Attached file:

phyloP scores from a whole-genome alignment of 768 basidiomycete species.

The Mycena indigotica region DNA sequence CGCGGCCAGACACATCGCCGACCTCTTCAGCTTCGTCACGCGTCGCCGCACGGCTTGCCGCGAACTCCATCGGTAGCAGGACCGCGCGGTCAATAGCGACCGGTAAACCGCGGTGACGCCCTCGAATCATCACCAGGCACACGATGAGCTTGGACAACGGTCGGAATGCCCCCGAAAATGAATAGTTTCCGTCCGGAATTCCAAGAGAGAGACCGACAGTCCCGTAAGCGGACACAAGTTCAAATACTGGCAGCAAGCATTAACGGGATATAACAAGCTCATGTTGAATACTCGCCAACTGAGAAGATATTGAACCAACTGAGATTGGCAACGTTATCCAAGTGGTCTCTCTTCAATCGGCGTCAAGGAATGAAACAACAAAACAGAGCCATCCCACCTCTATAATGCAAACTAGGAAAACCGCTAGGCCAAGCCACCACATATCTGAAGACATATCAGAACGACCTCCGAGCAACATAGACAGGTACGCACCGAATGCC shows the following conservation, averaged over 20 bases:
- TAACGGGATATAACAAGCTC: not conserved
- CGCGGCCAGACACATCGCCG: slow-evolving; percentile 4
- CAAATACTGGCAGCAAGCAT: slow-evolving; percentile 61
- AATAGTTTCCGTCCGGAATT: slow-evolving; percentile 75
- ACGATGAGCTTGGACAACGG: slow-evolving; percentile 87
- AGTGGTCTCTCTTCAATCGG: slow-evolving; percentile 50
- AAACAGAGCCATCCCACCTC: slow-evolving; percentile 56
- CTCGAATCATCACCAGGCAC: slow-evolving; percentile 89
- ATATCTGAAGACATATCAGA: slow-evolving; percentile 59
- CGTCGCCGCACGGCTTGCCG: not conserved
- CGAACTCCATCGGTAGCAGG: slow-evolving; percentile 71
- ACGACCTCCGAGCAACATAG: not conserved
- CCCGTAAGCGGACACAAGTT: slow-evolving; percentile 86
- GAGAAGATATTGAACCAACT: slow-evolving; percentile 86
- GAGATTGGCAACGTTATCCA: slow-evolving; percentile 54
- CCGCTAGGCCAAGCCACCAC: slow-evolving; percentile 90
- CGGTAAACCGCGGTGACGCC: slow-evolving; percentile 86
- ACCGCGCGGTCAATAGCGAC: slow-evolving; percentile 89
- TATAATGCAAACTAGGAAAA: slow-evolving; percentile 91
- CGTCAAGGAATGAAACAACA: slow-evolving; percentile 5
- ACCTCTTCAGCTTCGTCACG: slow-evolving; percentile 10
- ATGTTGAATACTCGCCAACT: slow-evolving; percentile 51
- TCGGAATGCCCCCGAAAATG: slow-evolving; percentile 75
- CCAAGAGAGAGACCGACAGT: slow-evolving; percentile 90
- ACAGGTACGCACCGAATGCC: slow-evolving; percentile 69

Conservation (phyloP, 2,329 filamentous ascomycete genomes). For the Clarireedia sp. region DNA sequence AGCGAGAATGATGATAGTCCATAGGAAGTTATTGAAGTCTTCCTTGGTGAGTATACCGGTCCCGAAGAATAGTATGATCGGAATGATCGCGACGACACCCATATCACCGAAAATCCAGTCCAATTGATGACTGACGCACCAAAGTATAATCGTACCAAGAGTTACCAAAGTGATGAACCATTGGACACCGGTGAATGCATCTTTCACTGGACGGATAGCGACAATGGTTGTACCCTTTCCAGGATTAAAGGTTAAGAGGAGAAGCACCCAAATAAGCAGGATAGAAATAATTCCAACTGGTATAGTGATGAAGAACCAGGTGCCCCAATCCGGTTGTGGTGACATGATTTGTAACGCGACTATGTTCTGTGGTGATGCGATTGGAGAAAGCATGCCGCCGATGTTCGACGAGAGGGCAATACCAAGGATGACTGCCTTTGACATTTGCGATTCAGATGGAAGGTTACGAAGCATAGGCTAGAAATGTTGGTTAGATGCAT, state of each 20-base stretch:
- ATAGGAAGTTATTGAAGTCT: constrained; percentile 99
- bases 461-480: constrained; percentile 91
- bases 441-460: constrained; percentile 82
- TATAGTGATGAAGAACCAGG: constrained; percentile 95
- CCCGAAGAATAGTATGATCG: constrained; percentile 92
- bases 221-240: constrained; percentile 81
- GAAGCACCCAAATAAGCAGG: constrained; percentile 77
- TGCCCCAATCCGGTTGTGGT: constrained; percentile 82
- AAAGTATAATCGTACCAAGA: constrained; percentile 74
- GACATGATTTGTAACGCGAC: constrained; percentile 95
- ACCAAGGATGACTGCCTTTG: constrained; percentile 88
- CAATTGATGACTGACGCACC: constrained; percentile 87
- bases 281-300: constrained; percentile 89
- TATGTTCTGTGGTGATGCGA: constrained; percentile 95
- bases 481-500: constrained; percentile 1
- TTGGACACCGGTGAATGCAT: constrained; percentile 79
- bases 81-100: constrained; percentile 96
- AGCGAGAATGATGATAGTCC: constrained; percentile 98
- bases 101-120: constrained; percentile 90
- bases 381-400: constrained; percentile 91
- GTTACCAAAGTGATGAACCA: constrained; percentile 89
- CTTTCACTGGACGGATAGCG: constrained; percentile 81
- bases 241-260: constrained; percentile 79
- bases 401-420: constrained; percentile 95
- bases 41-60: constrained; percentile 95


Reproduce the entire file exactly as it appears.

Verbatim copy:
phyloP scores from a whole-genome alignment of 768 basidiomycete species.

The Mycena indigotica region DNA sequence CGCGGCCAGACACATCGCCGACCTCTTCAGCTTCGTCACGCGTCGCCGCACGGCTTGCCGCGAACTCCATCGGTAGCAGGACCGCGCGGTCAATAGCGACCGGTAAACCGCGGTGACGCCCTCGAATCATCACCAGGCACACGATGAGCTTGGACAACGGTCGGAATGCCCCCGAAAATGAATAGTTTCCGTCCGGAATTCCAAGAGAGAGACCGACAGTCCCGTAAGCGGACACAAGTTCAAATACTGGCAGCAAGCATTAACGGGATATAACAAGCTCATGTTGAATACTCGCCAACTGAGAAGATATTGAACCAACTGAGATTGGCAACGTTATCCAAGTGGTCTCTCTTCAATCGGCGTCAAGGAATGAAACAACAAAACAGAGCCATCCCACCTCTATAATGCAAACTAGGAAAACCGCTAGGCCAAGCCACCACATATCTGAAGACATATCAGAACGACCTCCGAGCAACATAGACAGGTACGCACCGAATGCC shows the following conservation, averaged over 20 bases:
- TAACGGGATATAACAAGCTC: not conserved
- CGCGGCCAGACACATCGCCG: slow-evolving; percentile 4
- CAAATACTGGCAGCAAGCAT: slow-evolving; percentile 61
- AATAGTTTCCGTCCGGAATT: slow-evolving; percentile 75
- ACGATGAGCTTGGACAACGG: slow-evolving; percentile 87
- AGTGGTCTCTCTTCAATCGG: slow-evolving; percentile 50
- AAACAGAGCCATCCCACCTC: slow-evolving; percentile 56
- CTCGAATCATCACCAGGCAC: slow-evolving; percentile 89
- ATATCTGAAGACATATCAGA: slow-evolving; percentile 59
- CGTCGCCGCACGGCTTGCCG: not conserved
- CGAACTCCATCGGTAGCAGG: slow-evolving; percentile 71
- ACGACCTCCGAGCAACATAG: not conserved
- CCCGTAAGCGGACACAAGTT: slow-evolving; percentile 86
- GAGAAGATATTGAACCAACT: slow-evolving; percentile 86
- GAGATTGGCAACGTTATCCA: slow-evolving; percentile 54
- CCGCTAGGCCAAGCCACCAC: slow-evolving; percentile 90
- CGGTAAACCGCGGTGACGCC: slow-evolving; percentile 86
- ACCGCGCGGTCAATAGCGAC: slow-evolving; percentile 89
- TATAATGCAAACTAGGAAAA: slow-evolving; percentile 91
- CGTCAAGGAATGAAACAACA: slow-evolving; percentile 5
- ACCTCTTCAGCTTCGTCACG: slow-evolving; percentile 10
- ATGTTGAATACTCGCCAACT: slow-evolving; percentile 51
- TCGGAATGCCCCCGAAAATG: slow-evolving; percentile 75
- CCAAGAGAGAGACCGACAGT: slow-evolving; percentile 90
- ACAGGTACGCACCGAATGCC: slow-evolving; percentile 69

Conservation (phyloP, 2,329 filamentous ascomycete genomes). For the Clarireedia sp. region DNA sequence AGCGAGAATGATGATAGTCCATAGGAAGTTATTGAAGTCTTCCTTGGTGAGTATACCGGTCCCGAAGAATAGTATGATCGGAATGATCGCGACGACACCCATATCACCGAAAATCCAGTCCAATTGATGACTGACGCACCAAAGTATAATCGTACCAAGAGTTACCAAAGTGATGAACCATTGGACACCGGTGAATGCATCTTTCACTGGACGGATAGCGACAATGGTTGTACCCTTTCCAGGATTAAAGGTTAAGAGGAGAAGCACCCAAATAAGCAGGATAGAAATAATTCCAACTGGTATAGTGATGAAGAACCAGGTGCCCCAATCCGGTTGTGGTGACATGATTTGTAACGCGACTATGTTCTGTGGTGATGCGATTGGAGAAAGCATGCCGCCGATGTTCGACGAGAGGGCAATACCAAGGATGACTGCCTTTGACATTTGCGATTCAGATGGAAGGTTACGAAGCATAGGCTAGAAATGTTGGTTAGATGCAT, state of each 20-base stretch:
- ATAGGAAGTTATTGAAGTCT: constrained; percentile 99
- bases 461-480: constrained; percentile 91
- bases 441-460: constrained; percentile 82
- TATAGTGATGAAGAACCAGG: constrained; percentile 95
- CCCGAAGAATAGTATGATCG: constrained; percentile 92
- bases 221-240: constrained; percentile 81
- GAAGCACCCAAATAAGCAGG: constrained; percentile 77
- TGCCCCAATCCGGTTGTGGT: constrained; percentile 82
- AAAGTATAATCGTACCAAGA: constrained; percentile 74
- GACATGATTTGTAACGCGAC: constrained; percentile 95
- ACCAAGGATGACTGCCTTTG: constrained; percentile 88
- CAATTGATGACTGACGCACC: constrained; percentile 87
- bases 281-300: constrained; percentile 89
- TATGTTCTGTGGTGATGCGA: constrained; percentile 95
- bases 481-500: constrained; percentile 1
- TTGGACACCGGTGAATGCAT: constrained; percentile 79
- bases 81-100: constrained; percentile 96
- AGCGAGAATGATGATAGTCC: constrained; percentile 98
- bases 101-120: constrained; percentile 90
- bases 381-400: constrained; percentile 91
- GTTACCAAAGTGATGAACCA: constrained; percentile 89
- CTTTCACTGGACGGATAGCG: constrained; percentile 81
- bases 241-260: constrained; percentile 79
- bases 401-420: constrained; percentile 95
- bases 41-60: constrained; percentile 95